Stars realigned: Katie Ledecky, Caeleb Dressel reassert American swimming dominance with wins
The confident pair represent the best of Team USA swimming, a world power having a lesser showing in the pool than in most Games.
TOKYO — In their first Olympics since 23-times gold medalist Michael Phelps retired, the United States swimming team needed Caeleb Dressel to deliver, and with three gold medals, so far, he has certainly not let them down.
On Saturday, Dressel powered to the 100m butterfly title, adding to his success in the 100m freestyle and his gold medal from the 4x100m freestyle relay.
He has a chance of winning two more golds in Sunday's final session when he starts as favorite in the 50m freestyle and will be part of the men's 4x100 medley relay team.
Should he end with five golds he would match Phelps's haul from his last Games in Rio and surpass the four golds the American great won in London.
It has been a disappointing Games in the pool for the U.S team, who won 16 gold medals at each of the last two Olympics but head into Sunday's final events on 'just' eight.
Katie Ledecky lost her 200 and 400 freestyle crowns to Australian rival Ariarne Titmus but came good in the 800 and 1,500 events, becoming the first female swimmer to win six individual golds.
World swimming's most decorated woman, Ledecky is confident there's plenty more to come — and is already talking about a bid to reach the next two Olympics.
Ledecky said the idea of already being a sporting legend had never entered her mind.
"I don't know if even my first Olympic gold has sunk in fully, nine years later, so I think once I eventually retire I'll probably more fully appreciate it all," she said.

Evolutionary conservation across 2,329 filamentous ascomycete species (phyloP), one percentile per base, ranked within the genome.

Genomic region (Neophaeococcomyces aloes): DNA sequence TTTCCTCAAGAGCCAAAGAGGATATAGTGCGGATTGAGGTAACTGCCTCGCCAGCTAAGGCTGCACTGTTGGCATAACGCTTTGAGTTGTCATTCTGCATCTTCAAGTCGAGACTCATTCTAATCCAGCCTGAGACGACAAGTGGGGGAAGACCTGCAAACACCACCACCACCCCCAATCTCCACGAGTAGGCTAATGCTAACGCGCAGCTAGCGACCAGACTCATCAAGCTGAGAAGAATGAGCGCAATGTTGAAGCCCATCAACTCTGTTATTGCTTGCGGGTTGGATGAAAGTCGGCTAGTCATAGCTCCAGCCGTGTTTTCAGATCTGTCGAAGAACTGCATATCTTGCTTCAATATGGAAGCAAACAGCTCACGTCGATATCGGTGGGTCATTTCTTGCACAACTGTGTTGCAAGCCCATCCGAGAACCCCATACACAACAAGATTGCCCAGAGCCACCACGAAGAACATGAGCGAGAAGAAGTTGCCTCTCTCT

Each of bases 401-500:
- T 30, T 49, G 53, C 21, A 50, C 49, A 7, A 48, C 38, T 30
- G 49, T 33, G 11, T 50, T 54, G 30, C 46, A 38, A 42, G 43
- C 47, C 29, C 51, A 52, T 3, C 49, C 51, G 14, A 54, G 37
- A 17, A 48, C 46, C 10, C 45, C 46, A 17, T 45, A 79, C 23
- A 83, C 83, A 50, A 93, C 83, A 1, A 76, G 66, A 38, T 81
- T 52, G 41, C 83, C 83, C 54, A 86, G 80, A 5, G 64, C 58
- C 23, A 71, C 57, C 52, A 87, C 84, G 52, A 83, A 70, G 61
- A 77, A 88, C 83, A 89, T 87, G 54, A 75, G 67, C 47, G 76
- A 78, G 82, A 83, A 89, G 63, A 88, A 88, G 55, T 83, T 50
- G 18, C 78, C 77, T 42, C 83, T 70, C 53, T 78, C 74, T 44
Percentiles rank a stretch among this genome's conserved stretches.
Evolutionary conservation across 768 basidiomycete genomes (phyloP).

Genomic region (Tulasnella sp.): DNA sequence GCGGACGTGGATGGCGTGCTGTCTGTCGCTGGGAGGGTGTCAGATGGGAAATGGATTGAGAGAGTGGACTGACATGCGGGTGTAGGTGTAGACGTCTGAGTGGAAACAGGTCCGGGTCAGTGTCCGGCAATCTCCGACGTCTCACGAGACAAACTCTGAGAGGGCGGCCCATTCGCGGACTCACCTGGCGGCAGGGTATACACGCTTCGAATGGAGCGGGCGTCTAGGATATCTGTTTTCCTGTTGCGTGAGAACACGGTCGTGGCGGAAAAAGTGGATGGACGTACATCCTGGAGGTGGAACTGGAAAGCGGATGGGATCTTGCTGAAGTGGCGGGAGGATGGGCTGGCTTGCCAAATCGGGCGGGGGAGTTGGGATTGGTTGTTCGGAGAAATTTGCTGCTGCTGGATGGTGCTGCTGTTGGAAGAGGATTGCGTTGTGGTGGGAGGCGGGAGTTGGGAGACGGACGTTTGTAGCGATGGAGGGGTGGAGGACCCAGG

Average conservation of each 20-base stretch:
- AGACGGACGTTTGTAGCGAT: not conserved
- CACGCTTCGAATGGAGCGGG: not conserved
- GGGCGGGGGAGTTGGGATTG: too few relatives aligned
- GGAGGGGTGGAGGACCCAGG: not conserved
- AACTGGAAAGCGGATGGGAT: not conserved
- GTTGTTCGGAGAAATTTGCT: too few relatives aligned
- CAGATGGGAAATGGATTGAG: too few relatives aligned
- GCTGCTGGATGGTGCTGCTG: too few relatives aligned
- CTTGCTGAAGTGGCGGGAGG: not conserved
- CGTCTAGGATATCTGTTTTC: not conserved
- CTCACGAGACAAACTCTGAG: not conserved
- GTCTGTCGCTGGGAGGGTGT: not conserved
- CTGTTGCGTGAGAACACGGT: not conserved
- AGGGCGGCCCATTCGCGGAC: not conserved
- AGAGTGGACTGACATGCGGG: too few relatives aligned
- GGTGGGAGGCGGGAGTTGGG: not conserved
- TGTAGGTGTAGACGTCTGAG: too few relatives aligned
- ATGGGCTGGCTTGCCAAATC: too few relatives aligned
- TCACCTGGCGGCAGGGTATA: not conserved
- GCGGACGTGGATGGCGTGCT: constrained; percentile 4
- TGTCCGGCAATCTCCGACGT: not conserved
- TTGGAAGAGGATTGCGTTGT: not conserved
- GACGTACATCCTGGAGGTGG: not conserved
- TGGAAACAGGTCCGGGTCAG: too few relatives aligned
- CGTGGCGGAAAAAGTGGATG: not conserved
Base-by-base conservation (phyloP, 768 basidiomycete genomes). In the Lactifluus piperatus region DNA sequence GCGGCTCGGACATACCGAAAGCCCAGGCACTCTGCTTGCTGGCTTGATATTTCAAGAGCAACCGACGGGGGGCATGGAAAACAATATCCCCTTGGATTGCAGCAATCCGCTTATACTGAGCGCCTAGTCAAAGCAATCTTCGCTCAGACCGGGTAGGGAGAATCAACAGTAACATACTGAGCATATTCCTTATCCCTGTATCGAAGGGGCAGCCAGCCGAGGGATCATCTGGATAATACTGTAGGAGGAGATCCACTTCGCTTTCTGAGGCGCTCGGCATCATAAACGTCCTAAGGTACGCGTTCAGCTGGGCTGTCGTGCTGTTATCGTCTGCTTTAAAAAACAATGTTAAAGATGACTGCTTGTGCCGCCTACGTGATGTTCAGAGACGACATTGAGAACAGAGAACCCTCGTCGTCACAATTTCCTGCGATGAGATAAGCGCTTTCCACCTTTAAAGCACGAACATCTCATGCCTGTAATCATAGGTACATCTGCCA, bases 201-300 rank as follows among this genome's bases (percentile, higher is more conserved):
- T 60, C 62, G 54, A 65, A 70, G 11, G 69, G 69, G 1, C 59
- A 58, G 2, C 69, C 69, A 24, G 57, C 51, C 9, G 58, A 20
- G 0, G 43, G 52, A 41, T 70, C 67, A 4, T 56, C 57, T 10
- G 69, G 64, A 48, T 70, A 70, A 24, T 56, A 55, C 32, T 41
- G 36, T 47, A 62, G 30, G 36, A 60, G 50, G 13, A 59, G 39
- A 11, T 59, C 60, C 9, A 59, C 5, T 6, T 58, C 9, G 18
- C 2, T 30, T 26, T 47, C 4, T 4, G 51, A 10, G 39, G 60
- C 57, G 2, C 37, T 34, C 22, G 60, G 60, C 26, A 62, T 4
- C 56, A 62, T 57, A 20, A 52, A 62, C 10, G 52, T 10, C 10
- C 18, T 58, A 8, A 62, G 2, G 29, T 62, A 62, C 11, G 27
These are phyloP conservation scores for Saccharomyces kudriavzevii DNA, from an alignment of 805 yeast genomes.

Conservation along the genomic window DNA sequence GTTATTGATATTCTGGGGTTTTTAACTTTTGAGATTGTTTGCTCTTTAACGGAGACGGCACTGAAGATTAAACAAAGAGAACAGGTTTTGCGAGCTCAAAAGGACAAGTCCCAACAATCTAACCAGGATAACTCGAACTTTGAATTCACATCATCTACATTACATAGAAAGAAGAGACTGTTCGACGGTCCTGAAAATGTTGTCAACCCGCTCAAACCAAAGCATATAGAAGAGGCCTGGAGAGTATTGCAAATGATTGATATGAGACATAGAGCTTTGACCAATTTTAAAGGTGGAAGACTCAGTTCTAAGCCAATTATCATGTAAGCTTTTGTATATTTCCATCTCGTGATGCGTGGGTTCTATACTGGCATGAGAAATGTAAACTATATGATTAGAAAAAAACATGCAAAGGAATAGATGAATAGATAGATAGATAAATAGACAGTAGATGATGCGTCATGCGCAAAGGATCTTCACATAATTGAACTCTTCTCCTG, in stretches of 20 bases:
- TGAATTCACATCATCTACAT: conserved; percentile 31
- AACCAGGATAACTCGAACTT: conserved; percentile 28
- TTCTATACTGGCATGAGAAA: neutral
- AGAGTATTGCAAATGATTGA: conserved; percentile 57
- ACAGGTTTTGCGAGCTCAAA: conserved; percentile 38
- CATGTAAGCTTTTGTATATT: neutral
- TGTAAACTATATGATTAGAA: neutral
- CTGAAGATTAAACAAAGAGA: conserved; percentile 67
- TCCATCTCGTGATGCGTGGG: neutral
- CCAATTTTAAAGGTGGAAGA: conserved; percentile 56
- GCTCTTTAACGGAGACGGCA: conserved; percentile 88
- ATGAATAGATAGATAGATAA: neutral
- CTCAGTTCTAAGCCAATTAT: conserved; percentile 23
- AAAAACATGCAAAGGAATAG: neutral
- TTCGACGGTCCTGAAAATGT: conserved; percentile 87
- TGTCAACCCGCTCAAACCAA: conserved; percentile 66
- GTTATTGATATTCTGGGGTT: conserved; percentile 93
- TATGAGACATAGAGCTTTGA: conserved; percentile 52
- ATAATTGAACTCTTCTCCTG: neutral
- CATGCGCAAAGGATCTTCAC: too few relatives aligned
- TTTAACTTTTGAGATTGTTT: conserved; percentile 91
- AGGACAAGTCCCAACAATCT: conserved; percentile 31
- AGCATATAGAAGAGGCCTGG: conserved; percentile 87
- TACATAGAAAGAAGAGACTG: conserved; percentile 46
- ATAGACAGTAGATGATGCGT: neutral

"I've always been moving forward, driving forward... I'll let this sit for a little bit longer."
Facing Australia's Ariarne Titmus, winner of gold medals in the 200m and 400m freestyle this week in thrilling late fightbacks, Ledecky took no chances on Saturday and led from the start, opening up a body length lead after 500 metres.
Ledecky edged further ahead at every turn, shutting down any chance of a late charge from Titmus and finishing over a second ahead in 8:12.57.
"To win gold at the past three Olympics has been amazing and I never dreamed of making it to one Olympics when I first started swimming," she said.
The winner of 15 world titles said her sights were on the 2024 Olympics in Paris, and at just 24 years old, she isn't ready to rule out the Los Angeles Games four years after that.
"I'm just going to keep doing it until I feel like it's time," she said. "Obviously, like the Olympics in 2028 are in LA, so that's kind of out there and appealing."
Meanwhile, Dressel has given the U.S. team the kind of swagger and personality they have been known for down the years.
He is also willing to take on a full schedule.
After beating Hungarian Kristof Milak in the 100m butterfly in a world record time, 40 minutes later Dressel was posting the fastest time in the 50 freestyle semifinal — he even managed to cram in a medal ceremony in between.
Keeping loose in the diving pool, Dressel then returned for a third race in the mixed medley relay, swimming the anchor leg as the United States finished fifth.
"Caeleb is a real leader on our team," Ledecky said. "I mean, it was so impressive what he did today swimming three races, and he leads, both in and out of the water."